A marriage ended last month, maybe you read about it in Us Weekly? Gwenyth Paltrow and Chris Martin are getting a divorce…except they aren’t calling it that. They’re calling it “conscious uncoupling,” a linguistic decision that touched off a minor media firestorm. (If you’re scratching you head, see this WSJ article for a fun taxonomic history.)
Last week, I got this email from one of my readers, a woman who has been through her own divorce, and I share it now with her permission:
Okay–so I saw the news about Gwyneth and Chris yesterday and was sad. Then, I read their announcement about how they’re choosing to call this “conscious uncoupling” and I was like “what now?” and then I read a million articles where it seemed like everyone was praising them and calling them heroic and bla bla bla and I was like “what’s going on in the world today?!”
Then this morning I found this L.A. Times article and was happy again: The bogus science behind Paltrow and Martin’s ‘conscious uncoupling’. I’m curious though–what is your take on it?
First, a quick recap for anyone who missed this: Gwyneth and Chris announced their uncoupling in this article on Paltrow’s “Goop” website. The couple announced their intention to avoid divorcing in a rancorous swirl of tears and plate-flinging, and to instead seek a kind, cooperative and respectful path toward separation. Now there’s nothing wrong with that, especially with two children involved. I applaud such efforts.
If only they had stopped there… It’s one thing to say your own marriage didn’t work out and you’re doing your best to split amicably. It’s quite another to say that nobody should really expect marriages to work out anyway…but that’s what they did.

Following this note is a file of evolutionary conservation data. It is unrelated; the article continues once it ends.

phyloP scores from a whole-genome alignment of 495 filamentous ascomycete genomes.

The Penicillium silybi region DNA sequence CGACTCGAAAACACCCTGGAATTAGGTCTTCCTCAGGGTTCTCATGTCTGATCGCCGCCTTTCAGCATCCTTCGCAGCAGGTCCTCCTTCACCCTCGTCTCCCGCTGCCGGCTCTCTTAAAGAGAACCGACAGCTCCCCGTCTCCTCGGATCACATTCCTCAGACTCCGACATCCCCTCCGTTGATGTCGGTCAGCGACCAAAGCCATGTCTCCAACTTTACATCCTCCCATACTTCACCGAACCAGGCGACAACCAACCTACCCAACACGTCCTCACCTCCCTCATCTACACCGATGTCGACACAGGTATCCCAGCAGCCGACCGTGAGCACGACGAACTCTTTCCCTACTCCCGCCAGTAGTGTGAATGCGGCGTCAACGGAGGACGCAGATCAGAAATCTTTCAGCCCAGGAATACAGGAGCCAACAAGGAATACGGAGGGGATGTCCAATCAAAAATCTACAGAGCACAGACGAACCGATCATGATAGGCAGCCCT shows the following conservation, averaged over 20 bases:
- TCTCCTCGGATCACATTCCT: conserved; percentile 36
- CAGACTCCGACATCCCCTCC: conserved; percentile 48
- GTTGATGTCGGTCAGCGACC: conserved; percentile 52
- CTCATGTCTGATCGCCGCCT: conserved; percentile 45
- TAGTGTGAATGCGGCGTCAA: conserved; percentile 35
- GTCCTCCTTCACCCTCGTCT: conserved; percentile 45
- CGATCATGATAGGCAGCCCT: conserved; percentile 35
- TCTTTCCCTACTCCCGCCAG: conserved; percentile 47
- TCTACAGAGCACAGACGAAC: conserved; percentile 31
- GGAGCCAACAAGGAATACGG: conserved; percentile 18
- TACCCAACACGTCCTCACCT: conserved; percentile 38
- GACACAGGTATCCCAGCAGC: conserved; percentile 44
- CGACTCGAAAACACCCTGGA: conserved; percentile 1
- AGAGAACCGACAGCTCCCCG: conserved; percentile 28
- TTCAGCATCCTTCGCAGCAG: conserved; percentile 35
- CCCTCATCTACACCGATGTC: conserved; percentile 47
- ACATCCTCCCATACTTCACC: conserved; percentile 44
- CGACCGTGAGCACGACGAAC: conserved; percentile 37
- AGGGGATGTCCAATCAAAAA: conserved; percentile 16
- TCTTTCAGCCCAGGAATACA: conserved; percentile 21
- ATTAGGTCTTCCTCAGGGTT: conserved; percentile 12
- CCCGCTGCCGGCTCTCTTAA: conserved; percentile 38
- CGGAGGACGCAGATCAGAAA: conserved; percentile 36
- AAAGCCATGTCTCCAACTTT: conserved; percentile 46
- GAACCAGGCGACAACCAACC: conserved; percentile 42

After a short note from the couple, the article goes on to include a long-winded treatise by two doctors (presumably psychologists though who knows) who argue that marriage was never meant to last a “lifetime” by today’s definition. It used to work, they say, because we didn’t live very long. Since life expectancy has jumped by some forty years since 1900, and divorce rates have increased over that same period, clearly humans don’t have the biological or emotional equipment to remain happily married to one person for decades.
Wow. There are many problems with the historical and logical foundation of these claims that I’m not sure where to start. They make it sound like adding a few decades to life magically precludes the possibility of a long and happy marriage. Huh?
If marriage were actually getting worse, we could at least consider the point. But for most of us, marriage is getting better.
First, let’s just get our historical facts in order. According to my sources, in the Western world of 1900, life expectancy was in the high fifties and the average marriage lasted a full 35 years . Despite the fact that they might live to be eighty, Paltrow and Martin’s marriage lasted just over ten.
The much bigger problem with the Paltrow-Martin argument is its implication that nothing has changed about marriage in the last 114 years other than human lifespan. I don’t have to tell you that causal picture doesn’t make sense. Pick your issue—the role of woman, prosperity, the workplace, birth control, educational attainment, retirement, no-fault divorce, Freud, pornography, social stigma. Our whole concept of marriage and divorce has changed. Did you know, for example, that people didn’t even think of marriage as a “sexualized” concept until they saw on-screen kissing in the 1920s? I could point out a million other differences. There is very little comparison between a modern-day couple pondering marriage or divorce and a couple doing the same in 1900.